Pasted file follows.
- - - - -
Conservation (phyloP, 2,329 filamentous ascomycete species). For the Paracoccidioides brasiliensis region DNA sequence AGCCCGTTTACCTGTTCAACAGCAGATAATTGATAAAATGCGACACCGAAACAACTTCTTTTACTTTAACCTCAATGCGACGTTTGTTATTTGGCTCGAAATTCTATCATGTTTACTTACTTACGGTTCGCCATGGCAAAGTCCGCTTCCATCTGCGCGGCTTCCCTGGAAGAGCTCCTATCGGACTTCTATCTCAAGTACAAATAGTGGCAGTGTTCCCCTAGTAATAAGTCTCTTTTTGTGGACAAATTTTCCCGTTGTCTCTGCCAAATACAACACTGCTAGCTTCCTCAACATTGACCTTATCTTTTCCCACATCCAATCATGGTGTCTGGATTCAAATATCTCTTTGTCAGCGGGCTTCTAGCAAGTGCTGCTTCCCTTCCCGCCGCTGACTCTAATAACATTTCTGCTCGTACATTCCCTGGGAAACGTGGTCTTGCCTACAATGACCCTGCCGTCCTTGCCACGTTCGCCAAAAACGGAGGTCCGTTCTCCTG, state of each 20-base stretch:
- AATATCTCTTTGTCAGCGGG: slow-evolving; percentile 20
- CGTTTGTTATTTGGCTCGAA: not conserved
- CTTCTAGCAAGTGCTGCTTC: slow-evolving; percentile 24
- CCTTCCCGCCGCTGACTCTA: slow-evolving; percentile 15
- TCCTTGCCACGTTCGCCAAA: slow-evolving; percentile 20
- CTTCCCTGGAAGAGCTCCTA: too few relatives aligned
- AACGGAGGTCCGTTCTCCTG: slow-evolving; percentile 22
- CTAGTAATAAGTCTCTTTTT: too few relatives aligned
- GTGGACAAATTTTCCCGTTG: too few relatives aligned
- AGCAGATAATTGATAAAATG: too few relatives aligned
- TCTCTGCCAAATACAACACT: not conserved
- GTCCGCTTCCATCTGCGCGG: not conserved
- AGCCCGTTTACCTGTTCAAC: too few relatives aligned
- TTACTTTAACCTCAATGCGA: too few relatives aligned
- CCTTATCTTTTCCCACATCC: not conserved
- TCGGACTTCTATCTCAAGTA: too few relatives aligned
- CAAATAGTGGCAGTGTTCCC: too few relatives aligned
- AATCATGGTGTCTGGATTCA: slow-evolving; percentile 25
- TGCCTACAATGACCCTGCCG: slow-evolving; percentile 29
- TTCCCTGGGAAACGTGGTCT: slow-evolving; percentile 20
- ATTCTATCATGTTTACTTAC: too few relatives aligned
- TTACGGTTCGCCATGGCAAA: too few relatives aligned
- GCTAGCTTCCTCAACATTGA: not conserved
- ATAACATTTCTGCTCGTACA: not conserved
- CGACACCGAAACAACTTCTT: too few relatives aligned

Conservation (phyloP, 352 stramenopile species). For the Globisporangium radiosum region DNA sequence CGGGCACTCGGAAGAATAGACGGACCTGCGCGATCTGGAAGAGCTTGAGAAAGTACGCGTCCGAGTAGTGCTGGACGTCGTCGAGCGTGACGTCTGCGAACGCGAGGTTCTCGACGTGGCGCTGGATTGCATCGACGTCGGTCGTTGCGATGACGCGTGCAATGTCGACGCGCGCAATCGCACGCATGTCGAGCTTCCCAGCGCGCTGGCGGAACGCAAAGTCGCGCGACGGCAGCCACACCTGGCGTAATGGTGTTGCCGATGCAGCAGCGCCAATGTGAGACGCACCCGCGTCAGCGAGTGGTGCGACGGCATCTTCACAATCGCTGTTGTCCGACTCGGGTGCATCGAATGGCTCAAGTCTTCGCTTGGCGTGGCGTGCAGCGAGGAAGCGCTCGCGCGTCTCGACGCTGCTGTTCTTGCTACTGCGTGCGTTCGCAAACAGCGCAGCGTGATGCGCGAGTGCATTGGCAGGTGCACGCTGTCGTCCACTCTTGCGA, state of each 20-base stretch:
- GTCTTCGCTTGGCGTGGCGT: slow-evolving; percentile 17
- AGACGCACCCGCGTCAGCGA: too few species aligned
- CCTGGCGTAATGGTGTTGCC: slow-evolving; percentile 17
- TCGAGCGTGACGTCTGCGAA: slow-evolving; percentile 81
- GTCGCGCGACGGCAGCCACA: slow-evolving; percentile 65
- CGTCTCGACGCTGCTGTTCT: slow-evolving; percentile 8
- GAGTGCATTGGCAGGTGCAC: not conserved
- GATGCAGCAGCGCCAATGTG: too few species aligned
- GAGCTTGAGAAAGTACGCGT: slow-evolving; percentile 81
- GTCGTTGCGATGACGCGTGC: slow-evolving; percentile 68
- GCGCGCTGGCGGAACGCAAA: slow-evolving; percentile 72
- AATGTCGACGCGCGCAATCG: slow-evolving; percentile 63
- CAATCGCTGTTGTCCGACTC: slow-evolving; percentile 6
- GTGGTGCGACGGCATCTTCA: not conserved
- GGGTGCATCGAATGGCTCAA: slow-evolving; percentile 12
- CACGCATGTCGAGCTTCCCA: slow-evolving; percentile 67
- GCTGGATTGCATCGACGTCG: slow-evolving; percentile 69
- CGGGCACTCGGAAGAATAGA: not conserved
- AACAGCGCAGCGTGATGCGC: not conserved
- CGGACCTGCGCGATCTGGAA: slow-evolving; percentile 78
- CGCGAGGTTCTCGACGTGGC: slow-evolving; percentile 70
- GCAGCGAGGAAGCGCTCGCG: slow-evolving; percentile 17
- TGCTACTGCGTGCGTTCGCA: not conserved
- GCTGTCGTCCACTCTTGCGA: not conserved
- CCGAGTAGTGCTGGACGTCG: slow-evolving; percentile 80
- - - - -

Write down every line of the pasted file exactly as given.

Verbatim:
Conservation (phyloP, 2,329 filamentous ascomycete species). For the Paracoccidioides brasiliensis region DNA sequence AGCCCGTTTACCTGTTCAACAGCAGATAATTGATAAAATGCGACACCGAAACAACTTCTTTTACTTTAACCTCAATGCGACGTTTGTTATTTGGCTCGAAATTCTATCATGTTTACTTACTTACGGTTCGCCATGGCAAAGTCCGCTTCCATCTGCGCGGCTTCCCTGGAAGAGCTCCTATCGGACTTCTATCTCAAGTACAAATAGTGGCAGTGTTCCCCTAGTAATAAGTCTCTTTTTGTGGACAAATTTTCCCGTTGTCTCTGCCAAATACAACACTGCTAGCTTCCTCAACATTGACCTTATCTTTTCCCACATCCAATCATGGTGTCTGGATTCAAATATCTCTTTGTCAGCGGGCTTCTAGCAAGTGCTGCTTCCCTTCCCGCCGCTGACTCTAATAACATTTCTGCTCGTACATTCCCTGGGAAACGTGGTCTTGCCTACAATGACCCTGCCGTCCTTGCCACGTTCGCCAAAAACGGAGGTCCGTTCTCCTG, state of each 20-base stretch:
- AATATCTCTTTGTCAGCGGG: slow-evolving; percentile 20
- CGTTTGTTATTTGGCTCGAA: not conserved
- CTTCTAGCAAGTGCTGCTTC: slow-evolving; percentile 24
- CCTTCCCGCCGCTGACTCTA: slow-evolving; percentile 15
- TCCTTGCCACGTTCGCCAAA: slow-evolving; percentile 20
- CTTCCCTGGAAGAGCTCCTA: too few relatives aligned
- AACGGAGGTCCGTTCTCCTG: slow-evolving; percentile 22
- CTAGTAATAAGTCTCTTTTT: too few relatives aligned
- GTGGACAAATTTTCCCGTTG: too few relatives aligned
- AGCAGATAATTGATAAAATG: too few relatives aligned
- TCTCTGCCAAATACAACACT: not conserved
- GTCCGCTTCCATCTGCGCGG: not conserved
- AGCCCGTTTACCTGTTCAAC: too few relatives aligned
- TTACTTTAACCTCAATGCGA: too few relatives aligned
- CCTTATCTTTTCCCACATCC: not conserved
- TCGGACTTCTATCTCAAGTA: too few relatives aligned
- CAAATAGTGGCAGTGTTCCC: too few relatives aligned
- AATCATGGTGTCTGGATTCA: slow-evolving; percentile 25
- TGCCTACAATGACCCTGCCG: slow-evolving; percentile 29
- TTCCCTGGGAAACGTGGTCT: slow-evolving; percentile 20
- ATTCTATCATGTTTACTTAC: too few relatives aligned
- TTACGGTTCGCCATGGCAAA: too few relatives aligned
- GCTAGCTTCCTCAACATTGA: not conserved
- ATAACATTTCTGCTCGTACA: not conserved
- CGACACCGAAACAACTTCTT: too few relatives aligned

Conservation (phyloP, 352 stramenopile species). For the Globisporangium radiosum region DNA sequence CGGGCACTCGGAAGAATAGACGGACCTGCGCGATCTGGAAGAGCTTGAGAAAGTACGCGTCCGAGTAGTGCTGGACGTCGTCGAGCGTGACGTCTGCGAACGCGAGGTTCTCGACGTGGCGCTGGATTGCATCGACGTCGGTCGTTGCGATGACGCGTGCAATGTCGACGCGCGCAATCGCACGCATGTCGAGCTTCCCAGCGCGCTGGCGGAACGCAAAGTCGCGCGACGGCAGCCACACCTGGCGTAATGGTGTTGCCGATGCAGCAGCGCCAATGTGAGACGCACCCGCGTCAGCGAGTGGTGCGACGGCATCTTCACAATCGCTGTTGTCCGACTCGGGTGCATCGAATGGCTCAAGTCTTCGCTTGGCGTGGCGTGCAGCGAGGAAGCGCTCGCGCGTCTCGACGCTGCTGTTCTTGCTACTGCGTGCGTTCGCAAACAGCGCAGCGTGATGCGCGAGTGCATTGGCAGGTGCACGCTGTCGTCCACTCTTGCGA, state of each 20-base stretch:
- GTCTTCGCTTGGCGTGGCGT: slow-evolving; percentile 17
- AGACGCACCCGCGTCAGCGA: too few species aligned
- CCTGGCGTAATGGTGTTGCC: slow-evolving; percentile 17
- TCGAGCGTGACGTCTGCGAA: slow-evolving; percentile 81
- GTCGCGCGACGGCAGCCACA: slow-evolving; percentile 65
- CGTCTCGACGCTGCTGTTCT: slow-evolving; percentile 8
- GAGTGCATTGGCAGGTGCAC: not conserved
- GATGCAGCAGCGCCAATGTG: too few species aligned
- GAGCTTGAGAAAGTACGCGT: slow-evolving; percentile 81
- GTCGTTGCGATGACGCGTGC: slow-evolving; percentile 68
- GCGCGCTGGCGGAACGCAAA: slow-evolving; percentile 72
- AATGTCGACGCGCGCAATCG: slow-evolving; percentile 63
- CAATCGCTGTTGTCCGACTC: slow-evolving; percentile 6
- GTGGTGCGACGGCATCTTCA: not conserved
- GGGTGCATCGAATGGCTCAA: slow-evolving; percentile 12
- CACGCATGTCGAGCTTCCCA: slow-evolving; percentile 67
- GCTGGATTGCATCGACGTCG: slow-evolving; percentile 69
- CGGGCACTCGGAAGAATAGA: not conserved
- AACAGCGCAGCGTGATGCGC: not conserved
- CGGACCTGCGCGATCTGGAA: slow-evolving; percentile 78
- CGCGAGGTTCTCGACGTGGC: slow-evolving; percentile 70
- GCAGCGAGGAAGCGCTCGCG: slow-evolving; percentile 17
- TGCTACTGCGTGCGTTCGCA: not conserved
- GCTGTCGTCCACTCTTGCGA: not conserved
- CCGAGTAGTGCTGGACGTCG: slow-evolving; percentile 80